It could come down to marksmanship, but with Owen Farrell and Jonny Wilkinson (right) perfectly capable of cancelling each other out from the kicking tee, it is more likely that this Heineken Cup semi-final will be decided in the more abstract areas of the game – desire, resilience and collective identity.
Saracens were once considered the most ambitious headhunters in European rugby – they hired Michael Lynagh, Philippe Sella and Francois Pienaar at the start of the professional era; they mined the rich seam of talent in South Africa in laying the foundations for their current side – but Toulon surpassed them three years ago and are still out-recruiting them.
One of the visitors' English captures, openside flanker Steffon Armitage, disagrees with the view that he and his colleagues are merely "a bunch of rock-star mercenaries," but until they land a major title, the description will stick.
Many thought Armitage would feature prominently at Twickenham tomorrow, but Toulon coach Bernard Laporte has relegated him to the bench. Springbok Danie Rossouw and Argentinian maestro Juan Fernandez Lobbe will start on the flanks, with the All Black forward Chris Masoe between them – not the worst of back-row trios.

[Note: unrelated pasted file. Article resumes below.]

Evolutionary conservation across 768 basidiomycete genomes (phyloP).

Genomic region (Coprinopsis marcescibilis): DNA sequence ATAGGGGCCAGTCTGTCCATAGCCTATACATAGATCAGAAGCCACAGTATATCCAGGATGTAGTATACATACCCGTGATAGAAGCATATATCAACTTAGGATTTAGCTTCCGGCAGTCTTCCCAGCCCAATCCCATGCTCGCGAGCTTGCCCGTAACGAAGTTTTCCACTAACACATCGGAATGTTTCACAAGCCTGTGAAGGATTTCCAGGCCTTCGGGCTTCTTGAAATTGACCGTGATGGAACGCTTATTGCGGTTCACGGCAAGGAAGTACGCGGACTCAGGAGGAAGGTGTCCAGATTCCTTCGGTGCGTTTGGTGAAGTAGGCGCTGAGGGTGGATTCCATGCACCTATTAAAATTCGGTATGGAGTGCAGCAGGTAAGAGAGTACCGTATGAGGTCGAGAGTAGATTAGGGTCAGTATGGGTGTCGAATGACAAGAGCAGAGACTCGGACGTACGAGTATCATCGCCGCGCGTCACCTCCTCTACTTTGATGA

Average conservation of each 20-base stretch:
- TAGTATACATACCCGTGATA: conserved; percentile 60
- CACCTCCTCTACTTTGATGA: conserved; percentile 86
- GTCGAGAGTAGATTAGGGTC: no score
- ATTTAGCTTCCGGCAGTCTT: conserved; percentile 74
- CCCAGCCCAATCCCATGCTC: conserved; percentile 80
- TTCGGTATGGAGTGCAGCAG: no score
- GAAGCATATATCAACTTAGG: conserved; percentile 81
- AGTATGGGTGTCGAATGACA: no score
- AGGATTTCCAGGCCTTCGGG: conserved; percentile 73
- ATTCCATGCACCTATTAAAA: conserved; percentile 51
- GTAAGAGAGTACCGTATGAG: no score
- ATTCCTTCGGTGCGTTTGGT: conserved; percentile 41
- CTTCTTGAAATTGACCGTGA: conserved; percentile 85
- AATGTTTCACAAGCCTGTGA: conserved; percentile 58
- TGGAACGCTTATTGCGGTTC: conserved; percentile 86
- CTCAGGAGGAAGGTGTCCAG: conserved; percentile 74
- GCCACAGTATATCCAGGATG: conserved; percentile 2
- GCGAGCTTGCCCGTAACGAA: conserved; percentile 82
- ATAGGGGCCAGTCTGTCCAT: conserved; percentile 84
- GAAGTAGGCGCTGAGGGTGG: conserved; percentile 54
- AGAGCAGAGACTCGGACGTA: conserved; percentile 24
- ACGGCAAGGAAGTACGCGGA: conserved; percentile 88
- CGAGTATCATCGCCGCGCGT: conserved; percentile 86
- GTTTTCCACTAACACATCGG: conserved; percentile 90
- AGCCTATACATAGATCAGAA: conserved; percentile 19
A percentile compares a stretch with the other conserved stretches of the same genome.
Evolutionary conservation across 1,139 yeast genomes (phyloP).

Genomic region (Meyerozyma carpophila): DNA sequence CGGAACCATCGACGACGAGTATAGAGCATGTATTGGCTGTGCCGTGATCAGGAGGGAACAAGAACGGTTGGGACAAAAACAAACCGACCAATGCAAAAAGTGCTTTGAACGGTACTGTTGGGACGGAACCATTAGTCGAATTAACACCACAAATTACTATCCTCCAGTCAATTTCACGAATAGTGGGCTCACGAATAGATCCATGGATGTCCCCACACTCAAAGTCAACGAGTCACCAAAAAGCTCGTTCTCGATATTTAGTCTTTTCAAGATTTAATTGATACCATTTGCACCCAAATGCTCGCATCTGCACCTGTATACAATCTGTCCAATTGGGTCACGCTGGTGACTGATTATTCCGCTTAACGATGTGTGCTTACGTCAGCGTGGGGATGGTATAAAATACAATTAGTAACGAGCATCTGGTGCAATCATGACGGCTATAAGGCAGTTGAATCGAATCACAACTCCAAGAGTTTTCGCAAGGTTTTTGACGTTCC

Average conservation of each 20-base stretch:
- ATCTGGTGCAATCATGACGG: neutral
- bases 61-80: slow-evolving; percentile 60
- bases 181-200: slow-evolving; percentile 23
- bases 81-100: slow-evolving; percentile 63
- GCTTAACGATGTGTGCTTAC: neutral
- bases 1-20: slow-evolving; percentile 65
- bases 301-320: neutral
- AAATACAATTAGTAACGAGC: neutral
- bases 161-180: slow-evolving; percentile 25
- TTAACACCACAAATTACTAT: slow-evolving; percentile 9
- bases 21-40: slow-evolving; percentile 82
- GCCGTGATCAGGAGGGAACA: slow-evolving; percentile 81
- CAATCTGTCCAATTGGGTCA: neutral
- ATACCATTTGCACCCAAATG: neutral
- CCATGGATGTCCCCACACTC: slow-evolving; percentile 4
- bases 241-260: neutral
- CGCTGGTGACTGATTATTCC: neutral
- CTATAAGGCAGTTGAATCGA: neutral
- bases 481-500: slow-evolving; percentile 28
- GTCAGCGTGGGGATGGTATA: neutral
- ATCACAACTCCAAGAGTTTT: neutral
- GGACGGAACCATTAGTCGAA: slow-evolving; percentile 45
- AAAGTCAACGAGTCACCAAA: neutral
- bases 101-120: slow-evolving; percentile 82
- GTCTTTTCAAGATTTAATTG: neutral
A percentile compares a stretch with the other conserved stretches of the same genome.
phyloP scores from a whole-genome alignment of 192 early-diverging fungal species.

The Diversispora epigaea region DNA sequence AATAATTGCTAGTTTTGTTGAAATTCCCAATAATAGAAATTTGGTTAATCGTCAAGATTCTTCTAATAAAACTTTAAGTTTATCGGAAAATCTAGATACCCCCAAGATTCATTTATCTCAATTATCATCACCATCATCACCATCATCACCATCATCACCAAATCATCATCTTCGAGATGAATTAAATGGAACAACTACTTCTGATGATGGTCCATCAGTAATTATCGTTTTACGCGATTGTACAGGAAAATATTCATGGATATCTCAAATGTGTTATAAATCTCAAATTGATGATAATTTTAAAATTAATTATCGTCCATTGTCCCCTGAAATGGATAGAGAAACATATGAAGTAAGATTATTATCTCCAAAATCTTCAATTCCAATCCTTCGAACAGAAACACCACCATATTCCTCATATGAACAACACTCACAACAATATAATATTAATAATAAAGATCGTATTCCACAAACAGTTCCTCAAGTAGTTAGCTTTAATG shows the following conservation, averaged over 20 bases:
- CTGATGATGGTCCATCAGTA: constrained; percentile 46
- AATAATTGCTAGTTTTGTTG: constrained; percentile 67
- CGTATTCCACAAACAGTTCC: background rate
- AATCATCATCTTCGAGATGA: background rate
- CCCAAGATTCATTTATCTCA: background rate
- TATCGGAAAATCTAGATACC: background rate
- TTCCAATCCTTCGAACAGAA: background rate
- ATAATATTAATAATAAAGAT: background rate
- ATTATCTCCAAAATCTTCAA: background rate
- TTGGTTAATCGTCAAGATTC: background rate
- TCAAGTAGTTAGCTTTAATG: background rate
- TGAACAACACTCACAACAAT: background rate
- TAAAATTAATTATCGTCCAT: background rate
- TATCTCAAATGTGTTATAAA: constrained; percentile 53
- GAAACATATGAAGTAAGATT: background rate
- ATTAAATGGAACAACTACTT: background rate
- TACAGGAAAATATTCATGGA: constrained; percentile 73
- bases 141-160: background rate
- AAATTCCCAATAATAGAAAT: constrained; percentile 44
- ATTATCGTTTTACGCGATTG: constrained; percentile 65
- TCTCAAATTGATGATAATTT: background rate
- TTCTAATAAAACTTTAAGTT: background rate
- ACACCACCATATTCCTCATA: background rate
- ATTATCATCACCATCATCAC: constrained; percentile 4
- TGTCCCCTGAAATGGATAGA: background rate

Equally intriguing is Laporte's choice in the engine room, where Bakkies Botha will be joined by lock Nick Kennedy, a selection that has been driven by the effective Steve Borthwick's presence in the Saracens pack and at the line-out.
For all their lavishly financed raids on foreign rugby strongholds there is no guarantee that Toulon will match Saracens' unity when the tough questions are asked. Heaven knows, they have the personnel to win the game and advance to next month's final in Dublin. What nobody knows is if they have the attitude. (© Indepen-dent News Service)